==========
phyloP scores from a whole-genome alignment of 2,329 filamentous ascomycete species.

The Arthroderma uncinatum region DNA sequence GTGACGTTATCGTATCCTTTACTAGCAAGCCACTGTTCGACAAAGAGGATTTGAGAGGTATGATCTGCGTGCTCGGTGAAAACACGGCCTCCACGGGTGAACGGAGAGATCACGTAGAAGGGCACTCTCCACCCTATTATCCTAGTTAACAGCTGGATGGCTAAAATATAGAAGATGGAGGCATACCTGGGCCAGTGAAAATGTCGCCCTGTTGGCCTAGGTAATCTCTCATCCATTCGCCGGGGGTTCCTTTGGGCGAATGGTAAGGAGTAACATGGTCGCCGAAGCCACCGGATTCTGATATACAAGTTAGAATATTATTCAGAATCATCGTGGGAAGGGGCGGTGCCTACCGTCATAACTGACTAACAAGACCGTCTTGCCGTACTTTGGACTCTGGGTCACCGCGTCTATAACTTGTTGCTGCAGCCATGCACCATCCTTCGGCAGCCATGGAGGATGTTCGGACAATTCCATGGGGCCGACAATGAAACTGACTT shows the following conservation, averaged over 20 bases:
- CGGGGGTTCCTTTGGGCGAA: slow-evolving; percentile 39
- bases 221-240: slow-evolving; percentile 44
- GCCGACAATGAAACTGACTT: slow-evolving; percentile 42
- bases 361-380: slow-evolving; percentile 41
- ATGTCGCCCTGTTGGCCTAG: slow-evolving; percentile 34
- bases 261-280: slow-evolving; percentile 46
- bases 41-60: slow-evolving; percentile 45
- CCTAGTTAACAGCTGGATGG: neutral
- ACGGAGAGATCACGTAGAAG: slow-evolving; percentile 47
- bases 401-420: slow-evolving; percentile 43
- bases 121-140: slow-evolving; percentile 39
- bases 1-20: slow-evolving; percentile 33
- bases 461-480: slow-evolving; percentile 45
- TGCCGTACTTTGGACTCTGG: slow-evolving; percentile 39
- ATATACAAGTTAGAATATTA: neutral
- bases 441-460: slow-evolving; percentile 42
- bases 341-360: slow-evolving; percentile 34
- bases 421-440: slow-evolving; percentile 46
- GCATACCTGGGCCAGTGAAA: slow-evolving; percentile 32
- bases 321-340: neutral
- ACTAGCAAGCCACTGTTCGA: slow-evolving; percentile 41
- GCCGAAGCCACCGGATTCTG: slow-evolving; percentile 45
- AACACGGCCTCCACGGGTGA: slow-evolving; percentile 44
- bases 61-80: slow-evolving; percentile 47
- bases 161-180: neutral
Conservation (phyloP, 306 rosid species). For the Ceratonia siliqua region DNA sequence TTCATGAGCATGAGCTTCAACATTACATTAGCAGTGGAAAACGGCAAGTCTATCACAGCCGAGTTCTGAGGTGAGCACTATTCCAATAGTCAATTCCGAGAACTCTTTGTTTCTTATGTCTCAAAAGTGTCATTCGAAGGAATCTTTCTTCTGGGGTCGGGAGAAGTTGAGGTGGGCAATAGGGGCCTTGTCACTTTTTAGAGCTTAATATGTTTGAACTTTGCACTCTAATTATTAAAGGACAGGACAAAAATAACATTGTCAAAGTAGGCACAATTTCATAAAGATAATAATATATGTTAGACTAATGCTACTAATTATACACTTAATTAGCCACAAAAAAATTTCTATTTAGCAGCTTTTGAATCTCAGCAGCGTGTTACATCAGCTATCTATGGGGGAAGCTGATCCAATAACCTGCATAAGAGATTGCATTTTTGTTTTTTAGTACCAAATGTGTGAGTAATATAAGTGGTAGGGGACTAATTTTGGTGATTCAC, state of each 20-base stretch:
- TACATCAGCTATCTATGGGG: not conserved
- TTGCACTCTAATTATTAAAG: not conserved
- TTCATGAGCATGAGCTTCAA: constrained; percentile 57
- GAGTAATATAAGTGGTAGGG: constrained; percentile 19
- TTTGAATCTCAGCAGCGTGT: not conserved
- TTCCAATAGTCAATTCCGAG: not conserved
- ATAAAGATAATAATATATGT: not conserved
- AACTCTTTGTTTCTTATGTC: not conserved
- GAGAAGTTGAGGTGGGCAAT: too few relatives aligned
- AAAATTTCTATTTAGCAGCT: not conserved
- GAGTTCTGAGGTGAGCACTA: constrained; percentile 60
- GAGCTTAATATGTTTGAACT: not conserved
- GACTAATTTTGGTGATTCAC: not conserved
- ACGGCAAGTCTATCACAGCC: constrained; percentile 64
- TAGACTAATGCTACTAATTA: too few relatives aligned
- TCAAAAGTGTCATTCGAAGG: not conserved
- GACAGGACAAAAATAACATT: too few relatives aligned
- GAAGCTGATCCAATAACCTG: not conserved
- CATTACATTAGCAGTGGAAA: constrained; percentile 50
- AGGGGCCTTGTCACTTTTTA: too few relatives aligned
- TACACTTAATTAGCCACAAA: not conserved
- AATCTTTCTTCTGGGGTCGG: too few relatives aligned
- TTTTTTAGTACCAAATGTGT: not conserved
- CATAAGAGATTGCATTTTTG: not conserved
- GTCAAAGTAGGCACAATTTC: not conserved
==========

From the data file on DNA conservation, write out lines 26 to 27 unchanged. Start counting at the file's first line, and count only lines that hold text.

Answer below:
- bases 61-80: slow-evolving; percentile 47
- bases 161-180: neutral